Chelsea Carey to skip Jennifer Jones’s former curling team


Two-time Canadian champion Chelsey Carey will take over Jennifer Jones’s curling team for the next two seasons.

Both Carey and the Jones’s team confirmed the move in a statement Wednesday posted on the X platform, formerly known as Twitter.

Six-time national and two-time world champion Jones retired from women’s team curling this season after leading a young team to the Scotties Tournament of Hearts final the last two years.

Winnipeg’s Carey, 39, will take over skipping the squad of third Karlee Burgess, second Emily Zacharias and lead Lauren Lenentine.

Carey’s three teammates, aged 25 and under, are also from Manitoba.

Carey won Canadian titles in 2016 and 2019 with different teams.

She didn’t have a team this past season, although she was an alternate in various events for Jones, Switzerland’s Michele Jaggi and Kate Cameron.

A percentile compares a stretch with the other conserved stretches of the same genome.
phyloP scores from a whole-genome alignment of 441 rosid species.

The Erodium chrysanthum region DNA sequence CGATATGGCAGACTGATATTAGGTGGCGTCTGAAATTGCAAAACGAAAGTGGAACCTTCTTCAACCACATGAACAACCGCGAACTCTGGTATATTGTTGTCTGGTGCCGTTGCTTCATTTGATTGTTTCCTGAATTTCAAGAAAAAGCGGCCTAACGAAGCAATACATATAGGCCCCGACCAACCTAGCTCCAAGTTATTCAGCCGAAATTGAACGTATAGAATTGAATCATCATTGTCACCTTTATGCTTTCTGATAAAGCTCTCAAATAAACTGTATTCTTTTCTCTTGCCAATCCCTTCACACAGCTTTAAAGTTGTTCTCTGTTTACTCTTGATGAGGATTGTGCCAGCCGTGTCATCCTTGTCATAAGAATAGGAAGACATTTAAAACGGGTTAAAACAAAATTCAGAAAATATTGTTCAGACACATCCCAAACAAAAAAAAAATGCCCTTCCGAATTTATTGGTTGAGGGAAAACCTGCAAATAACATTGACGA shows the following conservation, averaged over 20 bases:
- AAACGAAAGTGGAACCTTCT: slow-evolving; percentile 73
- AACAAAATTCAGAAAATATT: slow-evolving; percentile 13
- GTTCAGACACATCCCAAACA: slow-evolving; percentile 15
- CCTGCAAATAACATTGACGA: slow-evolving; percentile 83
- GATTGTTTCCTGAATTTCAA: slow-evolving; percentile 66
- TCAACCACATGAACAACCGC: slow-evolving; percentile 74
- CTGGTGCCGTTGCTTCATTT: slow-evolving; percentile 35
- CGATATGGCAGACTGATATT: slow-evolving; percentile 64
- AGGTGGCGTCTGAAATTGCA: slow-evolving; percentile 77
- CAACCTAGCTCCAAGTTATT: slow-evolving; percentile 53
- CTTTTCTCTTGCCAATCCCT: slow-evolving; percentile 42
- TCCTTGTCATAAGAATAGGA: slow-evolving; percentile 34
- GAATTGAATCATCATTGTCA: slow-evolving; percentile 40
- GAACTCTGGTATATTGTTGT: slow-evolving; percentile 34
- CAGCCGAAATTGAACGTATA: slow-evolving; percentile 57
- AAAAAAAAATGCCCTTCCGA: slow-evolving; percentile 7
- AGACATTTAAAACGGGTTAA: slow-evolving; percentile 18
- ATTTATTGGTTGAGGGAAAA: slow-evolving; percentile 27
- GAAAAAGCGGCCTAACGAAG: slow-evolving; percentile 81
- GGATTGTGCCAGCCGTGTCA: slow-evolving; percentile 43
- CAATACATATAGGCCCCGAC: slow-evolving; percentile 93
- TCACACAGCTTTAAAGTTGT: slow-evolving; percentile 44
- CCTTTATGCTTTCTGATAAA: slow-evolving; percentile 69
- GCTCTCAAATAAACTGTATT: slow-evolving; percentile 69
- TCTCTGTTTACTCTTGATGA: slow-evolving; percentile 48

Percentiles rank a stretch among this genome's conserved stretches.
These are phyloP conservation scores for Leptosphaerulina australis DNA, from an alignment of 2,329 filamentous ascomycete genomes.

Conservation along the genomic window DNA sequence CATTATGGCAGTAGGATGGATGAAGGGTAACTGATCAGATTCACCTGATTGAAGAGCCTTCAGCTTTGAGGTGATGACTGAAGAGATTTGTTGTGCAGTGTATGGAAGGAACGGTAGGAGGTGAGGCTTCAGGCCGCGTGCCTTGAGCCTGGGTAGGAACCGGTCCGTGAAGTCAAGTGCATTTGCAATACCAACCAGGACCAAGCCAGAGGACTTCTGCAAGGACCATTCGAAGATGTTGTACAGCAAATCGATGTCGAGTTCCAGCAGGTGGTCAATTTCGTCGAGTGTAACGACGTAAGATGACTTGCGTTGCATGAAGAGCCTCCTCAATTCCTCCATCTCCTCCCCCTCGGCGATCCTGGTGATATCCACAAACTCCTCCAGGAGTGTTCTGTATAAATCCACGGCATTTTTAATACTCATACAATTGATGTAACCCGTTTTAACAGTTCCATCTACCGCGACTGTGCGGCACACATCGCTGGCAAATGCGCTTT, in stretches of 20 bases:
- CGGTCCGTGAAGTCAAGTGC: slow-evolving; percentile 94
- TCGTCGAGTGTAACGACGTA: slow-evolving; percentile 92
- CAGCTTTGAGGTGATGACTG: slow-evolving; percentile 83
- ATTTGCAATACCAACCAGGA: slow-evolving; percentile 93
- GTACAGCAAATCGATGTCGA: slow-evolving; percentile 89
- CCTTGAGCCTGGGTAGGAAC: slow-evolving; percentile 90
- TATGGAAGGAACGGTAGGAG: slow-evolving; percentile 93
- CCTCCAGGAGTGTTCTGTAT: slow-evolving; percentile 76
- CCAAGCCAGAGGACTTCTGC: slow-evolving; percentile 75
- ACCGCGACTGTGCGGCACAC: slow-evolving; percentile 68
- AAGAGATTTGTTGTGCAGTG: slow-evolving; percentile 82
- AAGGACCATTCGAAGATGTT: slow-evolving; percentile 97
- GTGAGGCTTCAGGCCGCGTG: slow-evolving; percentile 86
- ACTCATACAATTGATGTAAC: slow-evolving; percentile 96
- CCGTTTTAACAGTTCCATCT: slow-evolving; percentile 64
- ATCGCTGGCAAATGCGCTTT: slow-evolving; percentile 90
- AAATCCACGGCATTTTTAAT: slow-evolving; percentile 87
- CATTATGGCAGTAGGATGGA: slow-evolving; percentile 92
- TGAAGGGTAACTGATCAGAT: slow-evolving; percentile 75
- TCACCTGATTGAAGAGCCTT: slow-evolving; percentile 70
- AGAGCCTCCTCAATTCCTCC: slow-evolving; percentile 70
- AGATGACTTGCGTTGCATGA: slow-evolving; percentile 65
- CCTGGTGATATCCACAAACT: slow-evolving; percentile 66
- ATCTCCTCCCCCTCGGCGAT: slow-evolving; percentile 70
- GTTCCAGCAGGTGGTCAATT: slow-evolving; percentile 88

“We are thrilled to welcome Chelsea Carey as the new skip of our team and are so excited for the next couple of years to continue the momentum we had with Jennifer Jones,” Lenentine said in the statement.

“We learned so much from Jennifer these last two years and feel that Chelsea will give us that similar edge with her experiencing and shot-making that the transition will be seamless — especially after the success we had with Chelsea at different times throughout the season.”

Under Curling Canada’s new qualification avenues for the national men’s and women’s curling championship, Carey will skip Jones’s former team at the 2025 Scotties Tournament of Hearts in Thunder Bay, Ont.

They qualified by finishing second in the women’s Canadian Team Rankings System (CTRS) this season behind No. 1 Rachel Homan, who returns to next year’s Hearts as defending champion.

“I’m absolutely thrilled for this opportunity to play alongside Lauren, Emily and Karlee — three of the great young stars of our game,” Carey said. “They are so fun to play with and I was so impressed with their approach to each and every game when I played with them.”

   This report by The Canadian Press was first published April 24, 2024.

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